Bar the Door By Carolyn R. Russell
I received the emailed query just before my nightly rounds: lock up the front door, turn off the house lights, check the thermostat, bar the rear slider door with a reassuring chunk of wood. Those things never happened.
I don’t usually receive emergency requests. I coach college application essay writing to supplement my meagre teacher’s salary. My clients are generally a self-selecting bunch, either super-achievers who want to get ahead of their own meticulously scheduled deadlines, or slow-starters whose parents contact me early in the season because they know what their kids are up against. But that’s exactly what the subject line was, the words emergency and request capitalized. The body of the email was in an annoyingly screamy font, Showcard Gothic, or maybe Rockwell Extra Bold.
The missive was surprisingly well-written for a high school student. That should have been my first clue. Instead, my takeaway was typically self-serving, that the gig was going to be an easy $65 an hour. The cover letter indicated that someone named Chris Patterson had been given my name by a high school classmate, and that they needed quick help to turn around a time-sensitive application.
I poured myself a beer and opened the attachment. Thankfully, it was double-spaced, in 12 pt. Times New Roman. I took a long cold swallow of my IPA and settled in; Grace was already in bed and probably asleep by now. My plan was to knock off a quick re-write and charge double for the speedy turnaround.
I began to read.
Two hours later my hands were still shaking.
This Chris person had written what he called a personal essay on the topic of overcoming adversity for a hardship scholarship to a mid-tier private university. At first glance, it appeared to adhere to the classic five-paragraph format, just too long. The opening lines were good. Or, maybe they just mirrored my own preference for starting with an eventful recollection, in the middle of something action-heavy, or exciting, written in the present tense. Typically, then, the writer goes back in time to set up the first section. The piece ends with an interpretation of the meaning they have ascribed to their chosen subject matter and the impact it’s had on them.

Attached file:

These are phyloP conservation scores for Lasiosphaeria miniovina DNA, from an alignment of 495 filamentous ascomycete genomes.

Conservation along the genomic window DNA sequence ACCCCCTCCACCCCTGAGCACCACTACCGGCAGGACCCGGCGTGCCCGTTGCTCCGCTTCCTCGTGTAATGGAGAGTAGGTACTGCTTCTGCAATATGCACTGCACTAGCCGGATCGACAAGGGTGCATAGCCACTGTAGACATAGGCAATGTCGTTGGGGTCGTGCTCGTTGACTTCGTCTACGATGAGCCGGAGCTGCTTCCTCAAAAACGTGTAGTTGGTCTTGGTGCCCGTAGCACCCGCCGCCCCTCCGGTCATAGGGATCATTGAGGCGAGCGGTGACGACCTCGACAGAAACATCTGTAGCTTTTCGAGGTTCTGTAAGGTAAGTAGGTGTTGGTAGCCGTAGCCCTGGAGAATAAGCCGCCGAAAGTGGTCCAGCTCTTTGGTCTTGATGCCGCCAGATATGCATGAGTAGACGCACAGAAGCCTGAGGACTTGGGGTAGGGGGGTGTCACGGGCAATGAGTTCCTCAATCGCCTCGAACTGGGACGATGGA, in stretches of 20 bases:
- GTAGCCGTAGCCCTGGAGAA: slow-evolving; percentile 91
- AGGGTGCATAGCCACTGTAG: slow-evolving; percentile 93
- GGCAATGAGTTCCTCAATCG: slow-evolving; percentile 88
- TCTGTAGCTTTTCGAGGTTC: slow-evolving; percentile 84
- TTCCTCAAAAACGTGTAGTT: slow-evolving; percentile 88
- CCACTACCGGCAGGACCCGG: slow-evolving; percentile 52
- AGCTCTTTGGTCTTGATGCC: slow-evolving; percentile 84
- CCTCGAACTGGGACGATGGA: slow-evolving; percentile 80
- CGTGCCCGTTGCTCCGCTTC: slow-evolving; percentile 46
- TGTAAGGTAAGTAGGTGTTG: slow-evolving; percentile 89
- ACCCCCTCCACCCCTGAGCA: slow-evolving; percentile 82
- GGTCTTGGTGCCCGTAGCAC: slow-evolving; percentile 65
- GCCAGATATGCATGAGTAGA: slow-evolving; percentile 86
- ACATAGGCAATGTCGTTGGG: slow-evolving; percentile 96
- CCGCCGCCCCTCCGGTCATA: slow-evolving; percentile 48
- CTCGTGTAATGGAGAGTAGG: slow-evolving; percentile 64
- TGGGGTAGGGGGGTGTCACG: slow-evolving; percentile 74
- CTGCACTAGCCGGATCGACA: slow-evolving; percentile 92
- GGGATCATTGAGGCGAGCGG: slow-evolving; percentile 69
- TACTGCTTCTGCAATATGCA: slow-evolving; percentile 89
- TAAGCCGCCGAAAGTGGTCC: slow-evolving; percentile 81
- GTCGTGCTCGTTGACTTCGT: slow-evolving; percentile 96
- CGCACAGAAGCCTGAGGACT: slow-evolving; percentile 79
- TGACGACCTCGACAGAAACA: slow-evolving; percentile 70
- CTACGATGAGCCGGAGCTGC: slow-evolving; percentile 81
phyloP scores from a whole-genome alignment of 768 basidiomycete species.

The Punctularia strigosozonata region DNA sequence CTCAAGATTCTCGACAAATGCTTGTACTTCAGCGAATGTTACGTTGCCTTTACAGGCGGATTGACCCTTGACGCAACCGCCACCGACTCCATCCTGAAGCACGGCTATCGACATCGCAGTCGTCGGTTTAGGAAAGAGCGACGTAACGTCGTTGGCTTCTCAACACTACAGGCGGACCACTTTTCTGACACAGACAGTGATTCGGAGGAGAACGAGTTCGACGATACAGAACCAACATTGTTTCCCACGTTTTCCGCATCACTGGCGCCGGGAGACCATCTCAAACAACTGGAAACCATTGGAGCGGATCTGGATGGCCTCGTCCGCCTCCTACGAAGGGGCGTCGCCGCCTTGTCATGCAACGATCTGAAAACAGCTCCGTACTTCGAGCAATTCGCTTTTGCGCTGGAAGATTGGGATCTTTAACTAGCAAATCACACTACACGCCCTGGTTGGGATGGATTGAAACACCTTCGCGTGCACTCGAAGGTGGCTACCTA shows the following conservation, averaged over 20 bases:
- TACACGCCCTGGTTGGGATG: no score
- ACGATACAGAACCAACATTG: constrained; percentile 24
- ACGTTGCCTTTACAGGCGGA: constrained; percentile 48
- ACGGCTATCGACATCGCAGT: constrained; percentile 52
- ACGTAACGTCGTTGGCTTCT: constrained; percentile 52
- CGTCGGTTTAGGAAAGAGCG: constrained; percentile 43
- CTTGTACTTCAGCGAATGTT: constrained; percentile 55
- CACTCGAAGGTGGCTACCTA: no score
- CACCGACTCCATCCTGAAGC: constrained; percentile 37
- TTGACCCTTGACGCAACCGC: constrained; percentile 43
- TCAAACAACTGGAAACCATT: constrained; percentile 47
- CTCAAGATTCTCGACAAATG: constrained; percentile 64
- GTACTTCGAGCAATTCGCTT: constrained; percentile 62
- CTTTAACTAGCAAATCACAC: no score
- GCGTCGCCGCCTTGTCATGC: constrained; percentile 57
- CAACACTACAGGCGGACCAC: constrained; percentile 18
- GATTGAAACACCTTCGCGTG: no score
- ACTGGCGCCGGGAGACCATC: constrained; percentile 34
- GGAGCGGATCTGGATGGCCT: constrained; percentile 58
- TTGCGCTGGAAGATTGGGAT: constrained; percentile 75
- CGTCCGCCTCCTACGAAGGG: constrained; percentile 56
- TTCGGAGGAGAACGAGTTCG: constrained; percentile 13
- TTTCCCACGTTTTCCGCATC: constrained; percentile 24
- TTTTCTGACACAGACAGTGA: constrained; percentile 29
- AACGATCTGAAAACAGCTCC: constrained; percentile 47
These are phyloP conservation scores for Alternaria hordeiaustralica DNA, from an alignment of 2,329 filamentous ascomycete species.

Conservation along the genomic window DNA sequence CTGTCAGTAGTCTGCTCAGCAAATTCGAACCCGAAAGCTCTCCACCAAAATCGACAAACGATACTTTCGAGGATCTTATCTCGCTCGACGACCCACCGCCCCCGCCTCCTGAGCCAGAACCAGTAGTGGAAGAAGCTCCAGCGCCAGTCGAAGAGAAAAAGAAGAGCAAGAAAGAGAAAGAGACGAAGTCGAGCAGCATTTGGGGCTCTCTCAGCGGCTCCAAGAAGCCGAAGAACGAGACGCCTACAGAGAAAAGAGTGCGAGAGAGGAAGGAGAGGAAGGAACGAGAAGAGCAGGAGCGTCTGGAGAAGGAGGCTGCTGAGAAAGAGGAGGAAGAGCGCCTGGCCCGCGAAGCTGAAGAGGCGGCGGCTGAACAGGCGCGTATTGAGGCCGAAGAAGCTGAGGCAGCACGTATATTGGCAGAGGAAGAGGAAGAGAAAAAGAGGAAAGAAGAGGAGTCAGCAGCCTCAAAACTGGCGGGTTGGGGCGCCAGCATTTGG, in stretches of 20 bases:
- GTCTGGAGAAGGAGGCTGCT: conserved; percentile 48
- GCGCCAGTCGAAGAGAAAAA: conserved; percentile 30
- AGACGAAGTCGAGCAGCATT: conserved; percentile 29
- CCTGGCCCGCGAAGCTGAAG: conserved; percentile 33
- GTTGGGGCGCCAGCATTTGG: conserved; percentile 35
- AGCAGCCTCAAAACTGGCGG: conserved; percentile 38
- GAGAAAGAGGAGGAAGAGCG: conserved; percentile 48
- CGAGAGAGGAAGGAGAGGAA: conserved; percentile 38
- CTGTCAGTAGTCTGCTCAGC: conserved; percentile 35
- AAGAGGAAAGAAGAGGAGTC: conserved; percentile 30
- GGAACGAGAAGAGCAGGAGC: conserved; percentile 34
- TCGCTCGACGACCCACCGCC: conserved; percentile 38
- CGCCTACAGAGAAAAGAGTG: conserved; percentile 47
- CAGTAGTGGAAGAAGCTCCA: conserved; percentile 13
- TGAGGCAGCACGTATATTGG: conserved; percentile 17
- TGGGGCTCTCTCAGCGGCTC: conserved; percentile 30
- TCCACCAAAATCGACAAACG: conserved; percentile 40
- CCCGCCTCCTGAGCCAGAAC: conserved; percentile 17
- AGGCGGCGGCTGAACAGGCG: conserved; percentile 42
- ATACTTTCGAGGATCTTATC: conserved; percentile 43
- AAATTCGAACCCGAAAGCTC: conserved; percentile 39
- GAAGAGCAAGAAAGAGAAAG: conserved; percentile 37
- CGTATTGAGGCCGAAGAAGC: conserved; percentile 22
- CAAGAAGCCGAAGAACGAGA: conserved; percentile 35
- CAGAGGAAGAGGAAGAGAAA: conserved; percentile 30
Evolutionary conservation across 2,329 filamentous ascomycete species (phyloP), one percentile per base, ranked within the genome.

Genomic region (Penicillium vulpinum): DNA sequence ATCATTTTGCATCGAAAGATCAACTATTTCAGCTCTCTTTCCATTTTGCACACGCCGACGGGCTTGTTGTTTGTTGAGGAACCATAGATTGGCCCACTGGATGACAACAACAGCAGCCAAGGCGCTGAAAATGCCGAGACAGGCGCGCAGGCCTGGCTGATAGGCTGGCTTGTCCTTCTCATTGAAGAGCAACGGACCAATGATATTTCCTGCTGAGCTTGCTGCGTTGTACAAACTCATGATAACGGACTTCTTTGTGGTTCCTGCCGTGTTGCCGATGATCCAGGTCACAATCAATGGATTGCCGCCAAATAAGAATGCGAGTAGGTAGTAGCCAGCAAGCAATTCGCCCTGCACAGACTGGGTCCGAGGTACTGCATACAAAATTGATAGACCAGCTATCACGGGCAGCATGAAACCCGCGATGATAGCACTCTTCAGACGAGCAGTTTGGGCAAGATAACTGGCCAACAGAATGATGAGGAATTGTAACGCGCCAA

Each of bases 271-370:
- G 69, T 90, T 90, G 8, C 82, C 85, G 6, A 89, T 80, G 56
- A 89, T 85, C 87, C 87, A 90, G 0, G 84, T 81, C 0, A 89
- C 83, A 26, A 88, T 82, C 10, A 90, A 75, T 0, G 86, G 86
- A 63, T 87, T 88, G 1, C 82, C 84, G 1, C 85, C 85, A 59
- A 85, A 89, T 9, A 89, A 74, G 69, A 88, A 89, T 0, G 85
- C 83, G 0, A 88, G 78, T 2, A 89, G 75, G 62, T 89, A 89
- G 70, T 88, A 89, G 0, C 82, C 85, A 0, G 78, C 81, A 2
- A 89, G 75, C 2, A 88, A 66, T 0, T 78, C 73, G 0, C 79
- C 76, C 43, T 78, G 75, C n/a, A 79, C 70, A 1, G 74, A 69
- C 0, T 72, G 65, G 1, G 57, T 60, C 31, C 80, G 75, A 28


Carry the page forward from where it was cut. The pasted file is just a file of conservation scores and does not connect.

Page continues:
Chris’ essay starts in the middle of a memory. He’s in grade school, and the class is working on family tree projects. His teacher leans in over his shoulder and asks why he’s drawn a picture of SpongeBob SquarePants where his dad should be. Tears. Phone calls. Little Chris is finished for the day.
The essay progresses as one might expect, except for two things. Two big things. The first is that the writing is terrific. This kid does not need my help. The second is that the story he tells is chock-full of unexpected details, details that make my head spin. Like where his mother went to college, and when, and what she studied, and with whom. Her first name.
I remembered her. I was barely out of graduate school, glad to be in a position where I could finally call myself gainfully employed. I was also horribly insecure, and yet still somehow entertaining the idea that the non-tenure track adjunct professorship was beneath me. I was meant for better things. Lilly was a senior, only a couple of years younger than I was. Her hero-worship got me through the worst of my self-doubt. And she was pretty, so pretty. We crossed the line only once, and parted friends.
I did the math. I sat for a while.

I went up to check on Grace. She’d fallen asleep on top of her book, and I removed the hardcover from under her elbow and put it on the nightstand. The adjustment woke her up. She turned over on her back and said my name, the moonlight throwing sparks off her wedding ring as she pulled the covers up over her shoulders. Then she was gone again.

About the Author:
Carolyn R. Russell is the author of The Films of Joel and Ethan Coen, published by McFarland & Company in 2001. Her humorous YA mystery, Same As It Never Was, was released in 2018 by Big Table. Carolyn’s new YA dystopian thriller, In the Fullness of Time, was published by Vine Leaves Press in March of 2020. Other works include essays and stories for The Boston Globe, Dime Show Review, Bridge Eight, Wanderlust Journal, and Medusa’s Laugh. She holds an M.A. in Film Studies from Chapman University, and has taught on the college, high school, and middle school levels. Carolyn lives north of Boston with her husband and two children.